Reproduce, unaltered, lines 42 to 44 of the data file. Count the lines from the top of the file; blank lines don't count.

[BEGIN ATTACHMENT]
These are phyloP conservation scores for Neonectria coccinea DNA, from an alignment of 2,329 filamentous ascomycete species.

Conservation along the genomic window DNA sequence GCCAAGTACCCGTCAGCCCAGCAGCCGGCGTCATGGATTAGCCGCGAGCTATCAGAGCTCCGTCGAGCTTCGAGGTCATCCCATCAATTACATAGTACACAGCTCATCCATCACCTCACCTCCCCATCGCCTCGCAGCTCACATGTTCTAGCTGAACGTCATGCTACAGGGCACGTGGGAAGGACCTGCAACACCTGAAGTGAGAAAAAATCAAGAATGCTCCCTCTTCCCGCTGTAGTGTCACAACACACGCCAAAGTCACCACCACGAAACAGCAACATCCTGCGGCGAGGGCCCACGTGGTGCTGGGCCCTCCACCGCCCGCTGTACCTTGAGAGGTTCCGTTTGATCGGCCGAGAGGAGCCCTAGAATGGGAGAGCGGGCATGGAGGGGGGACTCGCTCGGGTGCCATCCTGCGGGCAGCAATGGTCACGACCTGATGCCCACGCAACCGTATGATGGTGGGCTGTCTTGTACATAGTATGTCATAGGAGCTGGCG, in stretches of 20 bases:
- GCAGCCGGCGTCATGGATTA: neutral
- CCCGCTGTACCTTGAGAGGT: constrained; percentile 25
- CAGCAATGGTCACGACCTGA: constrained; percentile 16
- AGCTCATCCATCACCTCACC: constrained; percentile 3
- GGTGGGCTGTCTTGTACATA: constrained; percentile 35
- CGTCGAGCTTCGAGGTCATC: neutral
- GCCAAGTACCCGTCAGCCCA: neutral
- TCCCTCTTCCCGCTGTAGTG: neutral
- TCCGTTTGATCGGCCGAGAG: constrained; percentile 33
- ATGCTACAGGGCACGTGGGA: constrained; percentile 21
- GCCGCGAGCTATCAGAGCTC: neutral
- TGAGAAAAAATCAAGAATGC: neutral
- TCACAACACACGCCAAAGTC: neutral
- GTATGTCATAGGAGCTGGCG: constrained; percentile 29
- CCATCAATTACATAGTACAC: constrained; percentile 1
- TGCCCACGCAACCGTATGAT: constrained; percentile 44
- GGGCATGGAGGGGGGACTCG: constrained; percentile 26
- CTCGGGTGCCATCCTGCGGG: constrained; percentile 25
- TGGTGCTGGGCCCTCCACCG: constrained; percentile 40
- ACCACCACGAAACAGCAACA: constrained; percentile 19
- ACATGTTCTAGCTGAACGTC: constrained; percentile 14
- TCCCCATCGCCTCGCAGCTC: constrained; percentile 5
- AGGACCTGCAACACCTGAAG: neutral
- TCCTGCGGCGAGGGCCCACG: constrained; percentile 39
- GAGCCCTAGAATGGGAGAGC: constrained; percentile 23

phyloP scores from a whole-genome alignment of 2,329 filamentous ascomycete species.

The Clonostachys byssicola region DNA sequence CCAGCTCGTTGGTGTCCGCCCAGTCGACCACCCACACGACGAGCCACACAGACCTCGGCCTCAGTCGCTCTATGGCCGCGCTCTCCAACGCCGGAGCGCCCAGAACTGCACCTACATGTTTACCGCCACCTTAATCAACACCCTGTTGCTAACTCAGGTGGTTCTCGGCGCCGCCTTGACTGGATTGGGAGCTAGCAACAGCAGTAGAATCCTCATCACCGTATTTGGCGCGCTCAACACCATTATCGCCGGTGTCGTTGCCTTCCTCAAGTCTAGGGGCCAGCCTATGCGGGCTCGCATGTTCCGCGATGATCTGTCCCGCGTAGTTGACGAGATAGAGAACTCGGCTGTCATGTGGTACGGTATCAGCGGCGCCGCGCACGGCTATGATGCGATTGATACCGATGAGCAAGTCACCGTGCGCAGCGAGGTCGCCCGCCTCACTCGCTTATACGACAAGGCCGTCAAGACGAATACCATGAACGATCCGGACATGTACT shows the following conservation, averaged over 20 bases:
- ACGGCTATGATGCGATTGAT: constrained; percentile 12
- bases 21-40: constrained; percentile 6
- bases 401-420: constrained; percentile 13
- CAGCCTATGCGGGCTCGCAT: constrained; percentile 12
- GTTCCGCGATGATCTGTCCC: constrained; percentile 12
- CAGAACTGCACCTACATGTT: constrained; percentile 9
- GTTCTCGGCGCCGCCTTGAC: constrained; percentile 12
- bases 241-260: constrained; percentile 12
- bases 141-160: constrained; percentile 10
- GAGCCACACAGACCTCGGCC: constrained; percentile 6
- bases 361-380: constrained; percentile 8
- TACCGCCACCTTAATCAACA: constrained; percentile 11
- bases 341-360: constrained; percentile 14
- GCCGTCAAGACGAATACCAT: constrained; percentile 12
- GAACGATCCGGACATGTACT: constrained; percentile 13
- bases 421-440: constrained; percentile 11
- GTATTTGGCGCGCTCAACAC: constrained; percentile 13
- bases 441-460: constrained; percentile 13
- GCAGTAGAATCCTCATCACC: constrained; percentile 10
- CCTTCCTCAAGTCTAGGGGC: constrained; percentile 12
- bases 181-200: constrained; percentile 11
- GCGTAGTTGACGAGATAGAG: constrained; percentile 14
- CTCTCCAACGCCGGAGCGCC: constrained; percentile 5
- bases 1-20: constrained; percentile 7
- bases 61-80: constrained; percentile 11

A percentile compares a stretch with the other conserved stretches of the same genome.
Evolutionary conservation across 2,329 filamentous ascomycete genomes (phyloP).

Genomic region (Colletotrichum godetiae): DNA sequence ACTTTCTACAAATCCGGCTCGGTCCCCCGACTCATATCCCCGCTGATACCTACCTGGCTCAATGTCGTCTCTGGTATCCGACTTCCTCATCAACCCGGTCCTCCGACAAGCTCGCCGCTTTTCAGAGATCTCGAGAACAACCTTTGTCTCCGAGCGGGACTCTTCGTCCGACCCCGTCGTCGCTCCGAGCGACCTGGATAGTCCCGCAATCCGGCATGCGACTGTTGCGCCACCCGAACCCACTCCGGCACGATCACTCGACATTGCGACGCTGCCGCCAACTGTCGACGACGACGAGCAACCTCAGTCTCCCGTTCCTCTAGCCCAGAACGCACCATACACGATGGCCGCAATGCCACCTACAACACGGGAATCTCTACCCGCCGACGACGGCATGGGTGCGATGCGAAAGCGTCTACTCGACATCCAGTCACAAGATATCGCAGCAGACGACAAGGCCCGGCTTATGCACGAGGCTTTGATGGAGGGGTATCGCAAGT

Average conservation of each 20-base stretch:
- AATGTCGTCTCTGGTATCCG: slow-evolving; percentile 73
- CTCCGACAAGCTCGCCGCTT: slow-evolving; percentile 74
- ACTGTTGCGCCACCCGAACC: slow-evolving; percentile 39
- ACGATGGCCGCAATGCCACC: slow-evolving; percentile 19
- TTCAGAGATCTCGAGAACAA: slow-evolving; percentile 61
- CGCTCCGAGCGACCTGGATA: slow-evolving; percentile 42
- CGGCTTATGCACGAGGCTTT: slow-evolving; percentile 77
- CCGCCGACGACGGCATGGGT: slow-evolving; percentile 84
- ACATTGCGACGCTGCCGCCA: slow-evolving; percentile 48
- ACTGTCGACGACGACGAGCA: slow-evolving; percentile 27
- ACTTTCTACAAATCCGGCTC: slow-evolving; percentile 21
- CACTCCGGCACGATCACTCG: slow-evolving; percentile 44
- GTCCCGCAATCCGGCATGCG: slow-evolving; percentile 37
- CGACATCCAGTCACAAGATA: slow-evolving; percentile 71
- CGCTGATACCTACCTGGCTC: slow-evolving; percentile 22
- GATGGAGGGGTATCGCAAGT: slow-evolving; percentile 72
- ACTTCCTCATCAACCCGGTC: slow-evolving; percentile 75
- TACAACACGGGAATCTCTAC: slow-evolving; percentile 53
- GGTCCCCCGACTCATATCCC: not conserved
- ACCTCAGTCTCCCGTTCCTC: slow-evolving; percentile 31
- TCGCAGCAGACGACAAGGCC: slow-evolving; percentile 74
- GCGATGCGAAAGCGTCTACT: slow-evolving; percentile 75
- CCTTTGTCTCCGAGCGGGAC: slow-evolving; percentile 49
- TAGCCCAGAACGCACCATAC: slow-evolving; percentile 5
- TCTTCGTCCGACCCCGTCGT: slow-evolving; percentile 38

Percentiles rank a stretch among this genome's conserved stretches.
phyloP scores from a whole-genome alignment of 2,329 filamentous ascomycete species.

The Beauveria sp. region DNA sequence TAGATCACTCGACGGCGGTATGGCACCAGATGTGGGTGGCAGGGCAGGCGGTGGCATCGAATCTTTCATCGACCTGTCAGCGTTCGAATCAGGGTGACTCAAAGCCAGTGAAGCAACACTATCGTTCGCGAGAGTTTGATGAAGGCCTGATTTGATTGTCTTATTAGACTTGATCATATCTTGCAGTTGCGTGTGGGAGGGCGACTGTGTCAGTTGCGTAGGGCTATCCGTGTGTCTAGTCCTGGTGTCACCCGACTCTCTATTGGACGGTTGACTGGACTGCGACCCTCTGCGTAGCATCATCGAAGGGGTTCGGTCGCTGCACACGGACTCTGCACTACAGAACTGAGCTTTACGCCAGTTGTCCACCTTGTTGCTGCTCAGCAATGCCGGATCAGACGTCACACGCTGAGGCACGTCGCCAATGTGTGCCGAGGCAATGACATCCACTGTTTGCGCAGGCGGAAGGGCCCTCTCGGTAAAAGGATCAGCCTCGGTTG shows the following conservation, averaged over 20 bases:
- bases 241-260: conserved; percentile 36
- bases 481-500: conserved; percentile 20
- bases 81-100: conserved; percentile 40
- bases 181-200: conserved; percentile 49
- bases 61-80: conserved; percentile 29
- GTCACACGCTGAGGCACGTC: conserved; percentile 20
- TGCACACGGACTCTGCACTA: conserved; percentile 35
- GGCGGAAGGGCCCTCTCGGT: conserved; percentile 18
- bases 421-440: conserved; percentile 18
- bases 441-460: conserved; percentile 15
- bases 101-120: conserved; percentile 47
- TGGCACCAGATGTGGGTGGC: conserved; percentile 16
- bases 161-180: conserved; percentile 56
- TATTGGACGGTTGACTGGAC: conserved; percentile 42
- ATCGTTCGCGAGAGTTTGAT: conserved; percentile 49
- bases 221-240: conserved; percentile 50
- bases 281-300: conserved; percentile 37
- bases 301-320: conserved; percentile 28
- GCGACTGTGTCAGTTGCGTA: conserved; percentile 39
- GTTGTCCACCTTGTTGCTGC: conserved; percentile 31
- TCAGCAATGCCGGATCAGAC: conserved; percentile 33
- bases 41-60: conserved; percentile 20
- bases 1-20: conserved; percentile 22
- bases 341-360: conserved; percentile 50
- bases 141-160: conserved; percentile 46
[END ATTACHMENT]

- bases 341-360: constrained; percentile 14
- GCCGTCAAGACGAATACCAT: constrained; percentile 12
- GAACGATCCGGACATGTACT: constrained; percentile 13